Companies / 25 November 2015, 07:30am / Sechaba ka'Nkosi
Johannesburg - SAA plans to take disciplinary action against the pilots who mounted a vote of no confidence against its board chairwoman Dudu Myeni last week, because they have brought the national airline into disrepute.
Business Report understands that the SAA board and management want the pilots disciplined according to the company’s code of conduct to to which all employees are subjected.
According to sources familiar with the matter, SAA’s view is that the no confidence vote – by a cohort of mostly white pilots – was disparaging and cast doubts on the airline’s own internal processes.
Yesterday they confirmed that the investigation into possible charges against the pilots was at an advanced stage and that a decision was imminent.
“We are definitely going to subject them to an internal disciplinary process because what they did was uncalled for,” one said. “SAA must treat all its employees the same, and when they break our internal code they must be subjected to internal processes in terms of our regulations.”
The move follows an unprecedented statement issued by the SAA Pilots Association last week, in which they said they had overwhelmingly passed a vote of no confidence in Myeni and the board.
The association’s chairman, captain John Harty, said after a special general meeting in Johannesburg that the pilots wanted Myeni and the board to resign with immediate effect for flouting their fiduciary responsibilities. Harty said of the 472 pilots who were present in person and by proxy, 457 had voted in favour of a motion of no confidence, two pilots voted against the motion and 11 pilots had abstained.
“The vote was prefaced by a discussion around the precarious financial situation at SAA, the controversial Airbus deal and possible breaches of the Public Finance Management Act (PFMA) and/or Company’s Act, the decimation of the board and the executive leadership team, as well as the impact of recent statements made by the chairperson on the authority of the captain of the aircraft,” said Harty, who is due to retire soon.
“The future of SAA requires immediate and urgent attention and a new board, fit for purpose and able to deal with the challenges currently facing the airline should be appointed as soon as possible.”
Myeni dismissed the vote as an anti-transformation ploy, and said she had the support of the board. But her fallout with the pilots now seems set to raise the stakes in what is becoming a long drawn out effort to stabilise the airline.
The pilots’ association seized on her claims before Parliament in September, when she blamed the airline’s poor financial position on what she claimed were excessive salaries. But her assertion was supported by the majority union at SAA, the SA Transport and Allied Workers Union (Satawu). It branded the move as an attempt by the mostly white pilots association to preserve unnecessary privileges within the airline.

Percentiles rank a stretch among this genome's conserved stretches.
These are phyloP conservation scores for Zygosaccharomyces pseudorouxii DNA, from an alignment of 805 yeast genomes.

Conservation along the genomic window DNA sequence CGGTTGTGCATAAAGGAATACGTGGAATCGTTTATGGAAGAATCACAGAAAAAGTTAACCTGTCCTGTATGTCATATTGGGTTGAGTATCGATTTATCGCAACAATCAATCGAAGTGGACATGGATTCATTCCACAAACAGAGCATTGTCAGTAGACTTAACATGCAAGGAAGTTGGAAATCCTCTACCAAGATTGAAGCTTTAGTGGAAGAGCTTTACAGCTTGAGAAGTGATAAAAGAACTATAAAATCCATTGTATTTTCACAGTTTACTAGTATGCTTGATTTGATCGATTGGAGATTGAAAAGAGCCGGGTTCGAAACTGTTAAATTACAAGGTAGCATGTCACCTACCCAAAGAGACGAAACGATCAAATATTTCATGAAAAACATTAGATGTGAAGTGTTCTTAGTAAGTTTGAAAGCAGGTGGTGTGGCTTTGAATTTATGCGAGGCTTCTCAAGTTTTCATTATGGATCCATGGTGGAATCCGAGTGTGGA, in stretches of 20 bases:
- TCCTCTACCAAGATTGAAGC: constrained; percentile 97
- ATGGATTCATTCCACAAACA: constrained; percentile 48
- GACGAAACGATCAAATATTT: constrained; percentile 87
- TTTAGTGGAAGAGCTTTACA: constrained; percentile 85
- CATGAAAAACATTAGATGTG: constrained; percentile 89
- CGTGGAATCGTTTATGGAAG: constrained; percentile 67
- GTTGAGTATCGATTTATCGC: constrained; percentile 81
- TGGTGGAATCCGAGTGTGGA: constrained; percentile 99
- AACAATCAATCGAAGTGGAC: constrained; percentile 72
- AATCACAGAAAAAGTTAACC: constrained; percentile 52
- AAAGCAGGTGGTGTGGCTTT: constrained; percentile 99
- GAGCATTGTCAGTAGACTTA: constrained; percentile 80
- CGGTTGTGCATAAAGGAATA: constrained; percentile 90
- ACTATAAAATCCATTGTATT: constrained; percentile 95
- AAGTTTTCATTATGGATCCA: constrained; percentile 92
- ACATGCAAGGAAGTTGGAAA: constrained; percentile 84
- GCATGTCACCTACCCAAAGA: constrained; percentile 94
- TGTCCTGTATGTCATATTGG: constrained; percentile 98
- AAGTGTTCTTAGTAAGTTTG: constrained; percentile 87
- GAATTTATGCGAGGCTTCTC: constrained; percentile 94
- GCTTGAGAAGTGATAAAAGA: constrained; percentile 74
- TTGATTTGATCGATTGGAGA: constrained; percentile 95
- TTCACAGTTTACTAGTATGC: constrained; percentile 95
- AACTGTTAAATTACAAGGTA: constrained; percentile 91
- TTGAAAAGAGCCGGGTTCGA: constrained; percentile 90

Satawu general secretary Zenzo Mahlangu said the criticism of Myeni’s was not justified as the pilots were a drain on the company.
“Their salary increases are guaranteed at more than 20 percent every year, irrespective of the company’s financial position,” Mahlangu said. “They are paid in dollars, regardless of where they fly in the world. They stay at six-star hotels at the carrier’s expense.”
Meanwhile, on Friday, SAA management gave the president of the SA Cabin Crew Association (Sacca), Zazi Nsibanyoni-Anyiam, a week to explain why she should not be subjected to a disciplinary action following her public claims of victimisation and harassment of flight attendants.
Business Report is in possession of the letter signed by the airline’s head of employee relations, Lourens Erasmus, in which SAA questions Nsibanyoni-Anyiam’s decision to act outside of the company policies by going public with her claims.
The letter says Nsibanyoni-Anyiam acted outside the parameters of its bargaining forum and its code of ethics and conduct.
“The company hereby requests Sacca, by the end of business on November 27, 2015, to give reasons for its conduct, including reasons for acting outside the bargaining and engagement process, and to give reasons why the company should not take disciplinary action against Ms Zazi Nsibanyoni-Anyiam; to give reasons why the company should not withdraw access to company communication facilities as provided in clause 15 of the SAA Bargaining Forum Constitution,” the letter states.
Neither Nsibanyoni-Anyiam, Erasmus, nor SAA were immediately available for comment.
But another source within the airliner claimed that Nsibanyoni-Anyiam’s planned suspension was selective, as SAA also needed to take action against the pilots association and Harty for their public statement.
“SAA needs to apply its regulations consistently,” the source said.
“It cannot afford to give the world an interpretation that the pilots are untouchable and, therefore, are above company regulations. People may view such as racism as the pilots association represents mostly white pilots.”